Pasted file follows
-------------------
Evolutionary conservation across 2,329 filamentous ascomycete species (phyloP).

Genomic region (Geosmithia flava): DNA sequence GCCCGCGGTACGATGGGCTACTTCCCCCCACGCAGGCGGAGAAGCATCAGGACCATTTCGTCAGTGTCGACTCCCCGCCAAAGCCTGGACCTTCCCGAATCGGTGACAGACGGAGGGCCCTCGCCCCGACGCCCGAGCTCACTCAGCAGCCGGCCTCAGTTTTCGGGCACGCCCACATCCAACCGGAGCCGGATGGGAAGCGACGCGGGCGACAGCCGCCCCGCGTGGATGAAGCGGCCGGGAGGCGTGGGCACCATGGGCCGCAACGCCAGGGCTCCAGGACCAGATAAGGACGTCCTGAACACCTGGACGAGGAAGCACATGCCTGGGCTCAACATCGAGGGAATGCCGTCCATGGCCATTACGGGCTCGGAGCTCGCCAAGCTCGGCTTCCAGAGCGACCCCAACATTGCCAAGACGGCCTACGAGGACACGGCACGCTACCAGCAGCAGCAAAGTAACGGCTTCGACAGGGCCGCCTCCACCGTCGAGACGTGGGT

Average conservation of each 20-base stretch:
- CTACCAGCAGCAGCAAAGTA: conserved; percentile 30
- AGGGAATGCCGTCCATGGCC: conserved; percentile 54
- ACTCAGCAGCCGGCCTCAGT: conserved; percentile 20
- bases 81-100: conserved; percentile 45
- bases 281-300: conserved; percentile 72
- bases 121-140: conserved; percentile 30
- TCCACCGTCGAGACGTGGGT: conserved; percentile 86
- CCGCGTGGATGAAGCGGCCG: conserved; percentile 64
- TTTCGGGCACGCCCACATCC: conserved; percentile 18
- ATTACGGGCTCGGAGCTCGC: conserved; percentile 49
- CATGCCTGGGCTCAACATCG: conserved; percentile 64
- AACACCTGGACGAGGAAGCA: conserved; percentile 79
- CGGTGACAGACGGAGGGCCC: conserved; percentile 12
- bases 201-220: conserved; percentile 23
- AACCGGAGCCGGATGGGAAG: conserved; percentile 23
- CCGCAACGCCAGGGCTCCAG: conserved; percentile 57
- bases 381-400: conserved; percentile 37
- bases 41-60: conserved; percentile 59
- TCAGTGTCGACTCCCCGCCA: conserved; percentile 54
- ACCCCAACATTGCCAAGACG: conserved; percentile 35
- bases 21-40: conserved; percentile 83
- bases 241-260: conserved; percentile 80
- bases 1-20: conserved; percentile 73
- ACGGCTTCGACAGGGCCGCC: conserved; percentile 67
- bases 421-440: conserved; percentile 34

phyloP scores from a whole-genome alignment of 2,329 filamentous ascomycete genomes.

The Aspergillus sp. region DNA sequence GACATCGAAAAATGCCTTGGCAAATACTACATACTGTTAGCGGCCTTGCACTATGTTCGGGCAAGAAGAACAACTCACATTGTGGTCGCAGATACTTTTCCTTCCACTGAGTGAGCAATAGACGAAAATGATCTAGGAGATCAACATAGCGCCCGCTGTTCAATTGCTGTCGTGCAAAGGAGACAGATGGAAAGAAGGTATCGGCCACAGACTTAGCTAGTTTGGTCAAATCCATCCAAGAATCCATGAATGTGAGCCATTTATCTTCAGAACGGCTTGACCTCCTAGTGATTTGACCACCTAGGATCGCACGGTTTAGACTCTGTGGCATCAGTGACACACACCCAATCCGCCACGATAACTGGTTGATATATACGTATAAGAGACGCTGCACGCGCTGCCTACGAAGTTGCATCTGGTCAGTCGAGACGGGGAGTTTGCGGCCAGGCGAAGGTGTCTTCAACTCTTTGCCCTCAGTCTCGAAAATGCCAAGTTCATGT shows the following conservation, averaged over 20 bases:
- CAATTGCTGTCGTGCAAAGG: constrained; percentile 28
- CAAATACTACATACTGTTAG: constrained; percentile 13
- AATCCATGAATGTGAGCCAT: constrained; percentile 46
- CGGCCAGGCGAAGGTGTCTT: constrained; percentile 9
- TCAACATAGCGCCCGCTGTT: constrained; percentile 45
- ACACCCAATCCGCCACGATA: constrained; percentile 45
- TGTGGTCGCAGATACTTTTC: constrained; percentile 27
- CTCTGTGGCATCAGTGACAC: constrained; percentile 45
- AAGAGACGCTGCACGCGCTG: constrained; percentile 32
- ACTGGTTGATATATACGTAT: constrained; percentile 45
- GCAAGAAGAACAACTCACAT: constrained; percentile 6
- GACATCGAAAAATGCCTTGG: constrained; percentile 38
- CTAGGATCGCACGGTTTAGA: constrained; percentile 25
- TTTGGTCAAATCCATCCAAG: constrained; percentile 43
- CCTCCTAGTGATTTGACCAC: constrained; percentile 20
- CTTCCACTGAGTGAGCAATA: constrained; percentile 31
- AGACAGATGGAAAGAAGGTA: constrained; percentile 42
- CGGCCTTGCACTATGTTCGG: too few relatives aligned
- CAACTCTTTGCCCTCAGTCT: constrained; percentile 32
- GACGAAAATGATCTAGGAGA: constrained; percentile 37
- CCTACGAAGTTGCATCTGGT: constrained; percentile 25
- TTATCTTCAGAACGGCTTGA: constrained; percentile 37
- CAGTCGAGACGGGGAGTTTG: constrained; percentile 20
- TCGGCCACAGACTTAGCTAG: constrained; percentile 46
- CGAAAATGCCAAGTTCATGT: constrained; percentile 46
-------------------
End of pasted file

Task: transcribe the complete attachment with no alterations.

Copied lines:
Evolutionary conservation across 2,329 filamentous ascomycete species (phyloP).

Genomic region (Geosmithia flava): DNA sequence GCCCGCGGTACGATGGGCTACTTCCCCCCACGCAGGCGGAGAAGCATCAGGACCATTTCGTCAGTGTCGACTCCCCGCCAAAGCCTGGACCTTCCCGAATCGGTGACAGACGGAGGGCCCTCGCCCCGACGCCCGAGCTCACTCAGCAGCCGGCCTCAGTTTTCGGGCACGCCCACATCCAACCGGAGCCGGATGGGAAGCGACGCGGGCGACAGCCGCCCCGCGTGGATGAAGCGGCCGGGAGGCGTGGGCACCATGGGCCGCAACGCCAGGGCTCCAGGACCAGATAAGGACGTCCTGAACACCTGGACGAGGAAGCACATGCCTGGGCTCAACATCGAGGGAATGCCGTCCATGGCCATTACGGGCTCGGAGCTCGCCAAGCTCGGCTTCCAGAGCGACCCCAACATTGCCAAGACGGCCTACGAGGACACGGCACGCTACCAGCAGCAGCAAAGTAACGGCTTCGACAGGGCCGCCTCCACCGTCGAGACGTGGGT

Average conservation of each 20-base stretch:
- CTACCAGCAGCAGCAAAGTA: conserved; percentile 30
- AGGGAATGCCGTCCATGGCC: conserved; percentile 54
- ACTCAGCAGCCGGCCTCAGT: conserved; percentile 20
- bases 81-100: conserved; percentile 45
- bases 281-300: conserved; percentile 72
- bases 121-140: conserved; percentile 30
- TCCACCGTCGAGACGTGGGT: conserved; percentile 86
- CCGCGTGGATGAAGCGGCCG: conserved; percentile 64
- TTTCGGGCACGCCCACATCC: conserved; percentile 18
- ATTACGGGCTCGGAGCTCGC: conserved; percentile 49
- CATGCCTGGGCTCAACATCG: conserved; percentile 64
- AACACCTGGACGAGGAAGCA: conserved; percentile 79
- CGGTGACAGACGGAGGGCCC: conserved; percentile 12
- bases 201-220: conserved; percentile 23
- AACCGGAGCCGGATGGGAAG: conserved; percentile 23
- CCGCAACGCCAGGGCTCCAG: conserved; percentile 57
- bases 381-400: conserved; percentile 37
- bases 41-60: conserved; percentile 59
- TCAGTGTCGACTCCCCGCCA: conserved; percentile 54
- ACCCCAACATTGCCAAGACG: conserved; percentile 35
- bases 21-40: conserved; percentile 83
- bases 241-260: conserved; percentile 80
- bases 1-20: conserved; percentile 73
- ACGGCTTCGACAGGGCCGCC: conserved; percentile 67
- bases 421-440: conserved; percentile 34

phyloP scores from a whole-genome alignment of 2,329 filamentous ascomycete genomes.

The Aspergillus sp. region DNA sequence GACATCGAAAAATGCCTTGGCAAATACTACATACTGTTAGCGGCCTTGCACTATGTTCGGGCAAGAAGAACAACTCACATTGTGGTCGCAGATACTTTTCCTTCCACTGAGTGAGCAATAGACGAAAATGATCTAGGAGATCAACATAGCGCCCGCTGTTCAATTGCTGTCGTGCAAAGGAGACAGATGGAAAGAAGGTATCGGCCACAGACTTAGCTAGTTTGGTCAAATCCATCCAAGAATCCATGAATGTGAGCCATTTATCTTCAGAACGGCTTGACCTCCTAGTGATTTGACCACCTAGGATCGCACGGTTTAGACTCTGTGGCATCAGTGACACACACCCAATCCGCCACGATAACTGGTTGATATATACGTATAAGAGACGCTGCACGCGCTGCCTACGAAGTTGCATCTGGTCAGTCGAGACGGGGAGTTTGCGGCCAGGCGAAGGTGTCTTCAACTCTTTGCCCTCAGTCTCGAAAATGCCAAGTTCATGT shows the following conservation, averaged over 20 bases:
- CAATTGCTGTCGTGCAAAGG: constrained; percentile 28
- CAAATACTACATACTGTTAG: constrained; percentile 13
- AATCCATGAATGTGAGCCAT: constrained; percentile 46
- CGGCCAGGCGAAGGTGTCTT: constrained; percentile 9
- TCAACATAGCGCCCGCTGTT: constrained; percentile 45
- ACACCCAATCCGCCACGATA: constrained; percentile 45
- TGTGGTCGCAGATACTTTTC: constrained; percentile 27
- CTCTGTGGCATCAGTGACAC: constrained; percentile 45
- AAGAGACGCTGCACGCGCTG: constrained; percentile 32
- ACTGGTTGATATATACGTAT: constrained; percentile 45
- GCAAGAAGAACAACTCACAT: constrained; percentile 6
- GACATCGAAAAATGCCTTGG: constrained; percentile 38
- CTAGGATCGCACGGTTTAGA: constrained; percentile 25
- TTTGGTCAAATCCATCCAAG: constrained; percentile 43
- CCTCCTAGTGATTTGACCAC: constrained; percentile 20
- CTTCCACTGAGTGAGCAATA: constrained; percentile 31
- AGACAGATGGAAAGAAGGTA: constrained; percentile 42
- CGGCCTTGCACTATGTTCGG: too few relatives aligned
- CAACTCTTTGCCCTCAGTCT: constrained; percentile 32
- GACGAAAATGATCTAGGAGA: constrained; percentile 37
- CCTACGAAGTTGCATCTGGT: constrained; percentile 25
- TTATCTTCAGAACGGCTTGA: constrained; percentile 37
- CAGTCGAGACGGGGAGTTTG: constrained; percentile 20
- TCGGCCACAGACTTAGCTAG: constrained; percentile 46
- CGAAAATGCCAAGTTCATGT: constrained; percentile 46